Knowledge sharing has come a long way. The first transatlantic message was sent in 1858 (by the UK’s Queen Victoria to US President James Buchanan) and for the next 150 years, incremental advances (like the telephone and satellites) allowed more information to be shared across long distances and faster. In modern times (for the past 25 years or so) the Internet has allowed everything in the world to be connected (if it wanted to be), and services like Google and Microsoft have indexed all of it in their respective search engines. There is an old saying, “Be careful what you ask for because you might just get it”. Well, we did. We can push a button a get a million opinions on the best shade of blue to paint a house based on countless articles written by artists and engineers and published on the internet. Each one of us has gotten very accustomed to interpreting all of that presented information and the various opinions. What a huge step forward… but one worth consuming with a bit of caution.
Caution? Yes. Too much information can be counter-productive. If 1000 people provide their view on any topic, traditional information search approaches assume that the most popular opinion must be the most accurate opinion. But what if the crowd is wrong? What if the crowd is looking backward instead of forward? What if they are thinking tactically instead of strategically?
When you search for any topic in Google or Bing, what you get is the most popular and relevant results ranked for you. You do not get the ANSWER per se, you get the most popular version of what the crowd is thinking. So in the end, YOU must be the referee. You must consider what the crowd thinks and then make your own game plan using the crowd as a starting point.
This gets more exciting as AI-enabled search engines begin to come online. These new search guides provide another level of interpretation of the crowd’s popular ideas, but it tries to distill it into more meaningful terms. Take for instance this ChatGPT interaction:
What is Network Automation according to AI
What is Network Automation according to AI? Notice how conventional wisdom prevails? How the backward-looking understanding of the Network Automation topic is presented as ‘the answer’ even in today’s latest AI-powered solution? It’s because the “crowd” has been acting tactically for decades so everything published on the web is based on that old thought process. Everything they know has been built upon a career-long foundation of fire-fighting and bespoke processes that solve each day’s problems one at a time as if every problem has never been seen before.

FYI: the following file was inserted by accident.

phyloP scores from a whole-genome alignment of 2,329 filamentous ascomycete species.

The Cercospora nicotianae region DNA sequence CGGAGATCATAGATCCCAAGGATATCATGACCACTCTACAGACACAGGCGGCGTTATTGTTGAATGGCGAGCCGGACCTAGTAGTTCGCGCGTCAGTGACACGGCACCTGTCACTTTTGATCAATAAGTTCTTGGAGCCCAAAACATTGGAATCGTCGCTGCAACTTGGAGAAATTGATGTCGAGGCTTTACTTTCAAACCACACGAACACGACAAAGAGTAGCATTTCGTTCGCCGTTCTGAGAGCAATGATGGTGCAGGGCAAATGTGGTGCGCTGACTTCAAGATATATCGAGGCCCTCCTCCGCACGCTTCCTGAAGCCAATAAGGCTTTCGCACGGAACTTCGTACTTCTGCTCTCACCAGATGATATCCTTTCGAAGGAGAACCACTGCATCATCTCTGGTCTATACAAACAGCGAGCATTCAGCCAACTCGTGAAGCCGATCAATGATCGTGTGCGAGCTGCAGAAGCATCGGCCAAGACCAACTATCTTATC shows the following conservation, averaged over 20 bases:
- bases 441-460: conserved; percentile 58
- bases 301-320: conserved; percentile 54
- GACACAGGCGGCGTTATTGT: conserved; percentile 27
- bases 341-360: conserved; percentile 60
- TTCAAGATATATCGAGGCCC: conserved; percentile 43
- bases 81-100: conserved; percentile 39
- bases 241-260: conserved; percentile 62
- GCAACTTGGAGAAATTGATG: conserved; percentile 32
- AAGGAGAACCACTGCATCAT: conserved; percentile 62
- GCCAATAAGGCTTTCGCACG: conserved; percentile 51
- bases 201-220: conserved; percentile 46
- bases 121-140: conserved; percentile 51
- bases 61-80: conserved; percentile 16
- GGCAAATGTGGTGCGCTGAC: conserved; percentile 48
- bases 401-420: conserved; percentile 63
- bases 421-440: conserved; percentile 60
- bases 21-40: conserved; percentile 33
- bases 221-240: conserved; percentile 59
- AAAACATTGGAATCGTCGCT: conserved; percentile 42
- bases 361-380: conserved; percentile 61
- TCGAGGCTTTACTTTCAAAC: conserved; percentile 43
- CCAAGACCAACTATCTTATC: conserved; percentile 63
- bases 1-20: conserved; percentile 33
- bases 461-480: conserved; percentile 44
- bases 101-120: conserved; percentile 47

As Strategic IT leaders, we must recognize that this is the place we are at in the network industry and look forward by thinking differently. We are at the precipice of change, with the ability to act strategically looking forward based on the experience gained in the past. By choosing a forward-looking path, we can take advantage a great number of advances with regards to leveraging our actual proven experience using No-Code Network Automation.
What we find is that Network Automation can dramatically reduce the overhead associated with the day-to-day needs of any hybrid network, and the ability to democratize the subject matter knowledge needed to power scalable automation processes is already available if you look for it. Keep in mind that No-Code technology is one of Gartner’s hottest Enterprise focal areas since it allows rapid capturing of best practices across a wide range of subject matter experts (who are not programmers) without the typical developer-based software project paradigm. By directly capturing that SME knowledge, replicating it across networks that span the globe, and then automating the execution of that knowledge at scale, what we find is a forward-looking answer to the question, “What is Network Automation?”. Sure ChatGPT and thousands of other CIO’s, operators, and engineers would provide the backward-looking answer shown above, but what about the STRATEGIC THINKERS? What about the business leaders that are trying to run their digital-connected businesses more efficiently and effectively? That is where a forward-looking view of Network Automation shines and can be the difference between NetOps circa 2000, versus NetOps circa 2023. Remember, forward-looking IT leaders would say that “No-Code Network Automation starts with the ability to leverage existing subject matter experts by capturing their experience through no-code, and then make it executable at scale, to reduce the overhead associated with hybrid network operations. It provides a means to operate networks when the demands of hundreds or thousands of applications are on the line, and allows all aspects of performance, quality, and security to be used as the definition of the network, perfectly aligned with the needs of the business.”